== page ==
In October 2016, during a field survey, 33-year-old Jambey Tsering found a yellow flower by the road that leads to the Sessa Orchid Sanctuary — India’s first protected area dedicated to these floral species in the foothills of the Eastern Himalayas in Bhalukpong Forest Division. The road leads to the Indo-China border via Tawang, home to many monasteries. In 1959, the Dalai Lama had escaped from Tibet and entered India via Tawang.
An orchidologist by training, Tsering works as a scientist at the Orchid Research Centre in Arunachal Pradesh. On finding the yellow flower, his initial thought was it was probably one of the many common orchids found in India. But he decided to take a few samples back with him to study.
Working with Kothareddy Prasad, a fellow scientist from the Botanical Survey of India they noted several variations in the flower’s makeup. Ones that had never been cataloged. Convinced that the yellow flower they’d found was a new species, Tsering went back to the spot. But no flowers were to be found.
The single-lane road had been widened, and all the orchids blossoms were lost — possibly forever.
“The road construction destroyed the habitat,” Tsering said — the disappointment clear in his voice.
Phytotaxa, a journal of Botany, announced the discovery earlier this year. The yellow flower was christened Spathoglottis arunachalensis after the state. Tsering calls it the “Lost Spathoglottis” and even announced an award of Rs 10,000 (USD 135) to anyone who gave him information about the species.
The fear of losing even more of the rare species of flowers, has now prompted the state government to collaborate with the International Union for Conservation of Nature (IUCN). Both sides signed a memorandum of understanding in January this year to assess the state’s orchid population.
The project titled “IUCN Red List Process of Orchids species assessment in Arunachal Pradesh” was officially inaugurated in October this year.
The IUCN’s Red List of Threatened Species is globally recognized as the most comprehensive information source on the extinction risk status of animal, fungi and plant species.
“We have over 600 orchids in our state, and we wanted to know their status,” said RK Singh, the bureaucrat who heads the forest and environment department in the state. Singh’s department is responsible for the conservation of the biodiversity.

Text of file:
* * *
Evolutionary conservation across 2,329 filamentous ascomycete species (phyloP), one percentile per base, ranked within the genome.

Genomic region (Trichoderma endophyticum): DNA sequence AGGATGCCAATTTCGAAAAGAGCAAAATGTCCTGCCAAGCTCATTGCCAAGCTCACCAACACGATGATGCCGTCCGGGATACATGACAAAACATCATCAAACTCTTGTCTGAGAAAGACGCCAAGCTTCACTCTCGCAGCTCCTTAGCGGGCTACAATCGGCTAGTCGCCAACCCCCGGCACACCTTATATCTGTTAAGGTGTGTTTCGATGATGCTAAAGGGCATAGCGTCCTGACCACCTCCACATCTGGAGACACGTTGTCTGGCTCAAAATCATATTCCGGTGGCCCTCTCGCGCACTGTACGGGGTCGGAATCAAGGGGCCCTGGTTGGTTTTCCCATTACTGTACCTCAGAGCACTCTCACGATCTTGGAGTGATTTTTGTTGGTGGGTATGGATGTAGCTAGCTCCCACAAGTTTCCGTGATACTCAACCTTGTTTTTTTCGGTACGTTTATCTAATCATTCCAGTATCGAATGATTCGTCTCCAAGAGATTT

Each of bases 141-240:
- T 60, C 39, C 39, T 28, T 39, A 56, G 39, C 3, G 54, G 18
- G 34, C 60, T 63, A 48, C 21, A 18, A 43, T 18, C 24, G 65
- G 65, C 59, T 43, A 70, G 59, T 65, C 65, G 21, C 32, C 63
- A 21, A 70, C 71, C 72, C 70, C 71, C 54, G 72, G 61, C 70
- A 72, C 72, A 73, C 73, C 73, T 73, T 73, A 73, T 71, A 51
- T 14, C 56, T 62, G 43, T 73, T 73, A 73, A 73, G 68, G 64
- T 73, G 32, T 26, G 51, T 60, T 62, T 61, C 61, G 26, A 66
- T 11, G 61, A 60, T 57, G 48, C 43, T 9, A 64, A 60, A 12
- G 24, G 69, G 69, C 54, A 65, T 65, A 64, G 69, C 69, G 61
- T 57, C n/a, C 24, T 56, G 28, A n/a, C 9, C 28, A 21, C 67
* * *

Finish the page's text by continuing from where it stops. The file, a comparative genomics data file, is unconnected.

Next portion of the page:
The project is likely to be completed next year. Twenty-five assessors were trained by the IUCN for two weeks. They are now collecting all available information about the species within the state and with other organizations like the Botanical Survey of India. They are digging into herbariums, monographs, and research papers.
“Everything starting from “JD Hooker’s Flora of British India” first published in 1875 to the recent discoveries are being looked into for the assessment,” said Arjun Adit, a researcher who is part of the project.
Arunachal Pradesh is home to the maximum number of orchid varieties of the country. The “orchid state,” as it is referred to, has 612 out of 1256 orchid species found in the country, according to the “Orchids of India,” a pictorial guide brought out by the Botanical Survey of India in 2019.
The number of orchid species is growing every year with discoveries. In the last annual report of the Botanical Survey of India, it listed 10 discoveries. During the last decade, seven new orchids have been discovered in Arunachal Pradesh according to Tsering.
Koj Riniya, who heads the state’s forest research institute, discovered one new species and six others which were found in India for the first time, during a rescue and relocation project for orchids in the picturesque Ziro Valley.
The valley has a high concentration of orchids with at least 185 recorded species of the plant but a construction boom has damaged their habitat.
During the relocation project, as many as 149 species were rescued. They are now part of an orchid trail in Talle Wildlife Sanctuary. Riniya and her team found one tree in the Ziro Valley, which hosted as many as 12 different orchid species.
“All the developmental activities are a threat to them,” said Riniya. “Most of the epiphytic orchids need trees. It will be very difficult to save them if the trees are cut.”
New roads are not the only threats. Climate change and collection of wild orchids by locals for sale are depleting orchid numbers, said Tsering. India’s wildlife protection law lists six plants in its schedule of protected species. Three of them are orchids.
While the number of orchid species is high, their population size is small which makes the assessment all the more crucial, Adit explains.
“The assessment would help us with conservation,” said Singh.
The IUCN’s assessment would pressure the administration to keep the orchid conservation in mind while making development plans for the state. A backward region, which was ignored in the past, Arunachal Pradesh is witnessing growth with new infrastructure. The region which shares a border with Tibet and is claimed by China, is of strategic importance to India hence more roads and highways are being built to aid military movement.
All of this is good news for the orchids of the state, experts say.
“This assessment should have been done much earlier,” said Ona Apang, a scientist with State Forest Research Institute.
(Edited by Anindita Ghosh and Sid Roy. Map by Urvashi Makwana)